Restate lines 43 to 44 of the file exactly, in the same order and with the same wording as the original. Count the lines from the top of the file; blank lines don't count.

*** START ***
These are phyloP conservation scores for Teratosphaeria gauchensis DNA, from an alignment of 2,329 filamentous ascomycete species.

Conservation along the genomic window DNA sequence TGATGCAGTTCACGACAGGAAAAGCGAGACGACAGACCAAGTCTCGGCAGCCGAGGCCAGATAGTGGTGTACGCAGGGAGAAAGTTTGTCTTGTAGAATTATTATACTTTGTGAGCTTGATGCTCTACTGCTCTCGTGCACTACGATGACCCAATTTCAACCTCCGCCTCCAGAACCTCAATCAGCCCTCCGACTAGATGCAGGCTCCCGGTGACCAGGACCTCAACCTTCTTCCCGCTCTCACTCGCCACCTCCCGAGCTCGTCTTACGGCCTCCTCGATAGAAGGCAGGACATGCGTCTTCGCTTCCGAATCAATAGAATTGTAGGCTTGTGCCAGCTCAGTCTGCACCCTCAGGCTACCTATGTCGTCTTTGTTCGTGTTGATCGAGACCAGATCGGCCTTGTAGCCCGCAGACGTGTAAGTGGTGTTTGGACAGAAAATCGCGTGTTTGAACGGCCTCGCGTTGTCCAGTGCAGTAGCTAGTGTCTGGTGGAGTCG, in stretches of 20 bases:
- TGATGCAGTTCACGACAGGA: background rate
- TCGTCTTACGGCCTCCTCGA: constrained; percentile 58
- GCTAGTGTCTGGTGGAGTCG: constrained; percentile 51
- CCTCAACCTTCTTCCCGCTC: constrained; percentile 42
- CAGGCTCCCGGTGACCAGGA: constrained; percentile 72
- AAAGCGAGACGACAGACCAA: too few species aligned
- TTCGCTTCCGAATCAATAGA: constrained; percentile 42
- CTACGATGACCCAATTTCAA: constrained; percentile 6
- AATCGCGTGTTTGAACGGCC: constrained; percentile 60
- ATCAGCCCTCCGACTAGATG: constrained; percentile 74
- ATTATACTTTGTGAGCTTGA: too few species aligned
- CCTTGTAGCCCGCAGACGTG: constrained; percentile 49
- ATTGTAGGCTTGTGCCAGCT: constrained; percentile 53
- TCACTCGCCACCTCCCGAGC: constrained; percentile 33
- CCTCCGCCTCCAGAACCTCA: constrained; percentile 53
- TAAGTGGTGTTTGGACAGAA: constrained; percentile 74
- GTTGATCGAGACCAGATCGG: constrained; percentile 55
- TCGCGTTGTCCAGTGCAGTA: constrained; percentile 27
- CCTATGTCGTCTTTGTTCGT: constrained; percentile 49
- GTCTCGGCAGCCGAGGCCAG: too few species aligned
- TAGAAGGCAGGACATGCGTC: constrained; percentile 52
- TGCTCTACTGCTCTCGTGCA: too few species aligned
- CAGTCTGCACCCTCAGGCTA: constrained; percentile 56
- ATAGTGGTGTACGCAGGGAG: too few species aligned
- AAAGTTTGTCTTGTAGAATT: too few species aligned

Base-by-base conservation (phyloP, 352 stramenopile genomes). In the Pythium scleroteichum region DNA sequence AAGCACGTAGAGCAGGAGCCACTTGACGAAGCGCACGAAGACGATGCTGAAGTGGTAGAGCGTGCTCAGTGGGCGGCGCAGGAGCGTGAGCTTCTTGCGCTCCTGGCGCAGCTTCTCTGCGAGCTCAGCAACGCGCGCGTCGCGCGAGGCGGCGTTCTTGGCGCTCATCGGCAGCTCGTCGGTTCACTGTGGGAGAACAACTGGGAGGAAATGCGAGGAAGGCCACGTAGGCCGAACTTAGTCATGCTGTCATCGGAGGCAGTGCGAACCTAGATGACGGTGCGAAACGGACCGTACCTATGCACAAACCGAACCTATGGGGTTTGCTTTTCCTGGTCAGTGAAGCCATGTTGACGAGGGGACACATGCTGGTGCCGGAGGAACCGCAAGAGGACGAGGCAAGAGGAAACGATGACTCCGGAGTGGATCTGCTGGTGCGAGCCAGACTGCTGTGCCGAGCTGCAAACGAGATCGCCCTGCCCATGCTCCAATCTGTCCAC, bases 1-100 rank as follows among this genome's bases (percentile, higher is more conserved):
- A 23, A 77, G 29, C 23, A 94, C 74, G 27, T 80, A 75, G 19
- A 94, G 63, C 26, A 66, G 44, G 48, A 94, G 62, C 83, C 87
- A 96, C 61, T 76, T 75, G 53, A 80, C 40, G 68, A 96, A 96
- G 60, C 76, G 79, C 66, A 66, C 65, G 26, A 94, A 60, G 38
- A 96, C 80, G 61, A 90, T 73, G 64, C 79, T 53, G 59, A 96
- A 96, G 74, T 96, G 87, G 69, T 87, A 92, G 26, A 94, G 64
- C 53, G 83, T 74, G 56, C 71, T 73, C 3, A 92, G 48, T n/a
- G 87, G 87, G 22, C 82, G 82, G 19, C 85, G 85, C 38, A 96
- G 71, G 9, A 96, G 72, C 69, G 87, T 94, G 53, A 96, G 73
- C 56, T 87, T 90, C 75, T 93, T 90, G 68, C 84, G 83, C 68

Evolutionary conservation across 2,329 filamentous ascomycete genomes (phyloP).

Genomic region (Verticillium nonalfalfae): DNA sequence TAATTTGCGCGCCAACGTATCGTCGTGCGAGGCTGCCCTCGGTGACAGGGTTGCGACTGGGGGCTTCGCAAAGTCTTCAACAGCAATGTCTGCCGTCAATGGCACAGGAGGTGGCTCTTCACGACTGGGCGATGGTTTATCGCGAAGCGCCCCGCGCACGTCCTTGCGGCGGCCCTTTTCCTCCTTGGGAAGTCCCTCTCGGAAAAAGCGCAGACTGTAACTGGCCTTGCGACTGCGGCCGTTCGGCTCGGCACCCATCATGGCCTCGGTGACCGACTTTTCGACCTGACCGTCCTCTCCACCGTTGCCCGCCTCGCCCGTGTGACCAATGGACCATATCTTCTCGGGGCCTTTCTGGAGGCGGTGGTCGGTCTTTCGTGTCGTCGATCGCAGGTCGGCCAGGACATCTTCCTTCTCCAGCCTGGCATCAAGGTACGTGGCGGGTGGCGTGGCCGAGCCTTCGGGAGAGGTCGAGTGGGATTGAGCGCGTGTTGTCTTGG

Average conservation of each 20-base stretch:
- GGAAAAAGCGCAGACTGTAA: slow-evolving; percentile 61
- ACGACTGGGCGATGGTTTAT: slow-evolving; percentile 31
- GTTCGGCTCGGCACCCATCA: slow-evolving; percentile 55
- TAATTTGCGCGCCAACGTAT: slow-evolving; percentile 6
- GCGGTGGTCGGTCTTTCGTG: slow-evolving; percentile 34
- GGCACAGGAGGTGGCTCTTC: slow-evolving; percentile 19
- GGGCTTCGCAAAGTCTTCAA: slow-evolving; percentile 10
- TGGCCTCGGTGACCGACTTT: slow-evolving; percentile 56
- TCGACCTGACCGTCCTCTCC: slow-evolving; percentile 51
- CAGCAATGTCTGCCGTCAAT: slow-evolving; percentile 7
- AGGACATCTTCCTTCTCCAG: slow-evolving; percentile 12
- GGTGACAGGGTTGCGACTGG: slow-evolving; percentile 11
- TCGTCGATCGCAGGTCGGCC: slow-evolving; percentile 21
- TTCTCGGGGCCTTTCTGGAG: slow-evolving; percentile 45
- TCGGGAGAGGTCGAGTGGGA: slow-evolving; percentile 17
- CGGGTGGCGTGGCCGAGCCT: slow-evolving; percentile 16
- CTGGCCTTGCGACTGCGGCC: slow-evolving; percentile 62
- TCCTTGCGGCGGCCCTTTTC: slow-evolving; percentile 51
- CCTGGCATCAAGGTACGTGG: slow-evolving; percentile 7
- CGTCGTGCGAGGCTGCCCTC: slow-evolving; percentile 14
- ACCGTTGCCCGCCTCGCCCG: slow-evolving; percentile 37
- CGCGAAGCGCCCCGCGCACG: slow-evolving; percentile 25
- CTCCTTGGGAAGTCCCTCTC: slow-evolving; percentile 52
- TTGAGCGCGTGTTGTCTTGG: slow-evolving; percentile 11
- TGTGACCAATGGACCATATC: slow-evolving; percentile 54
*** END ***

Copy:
- ACGACTGGGCGATGGTTTAT: slow-evolving; percentile 31
- GTTCGGCTCGGCACCCATCA: slow-evolving; percentile 55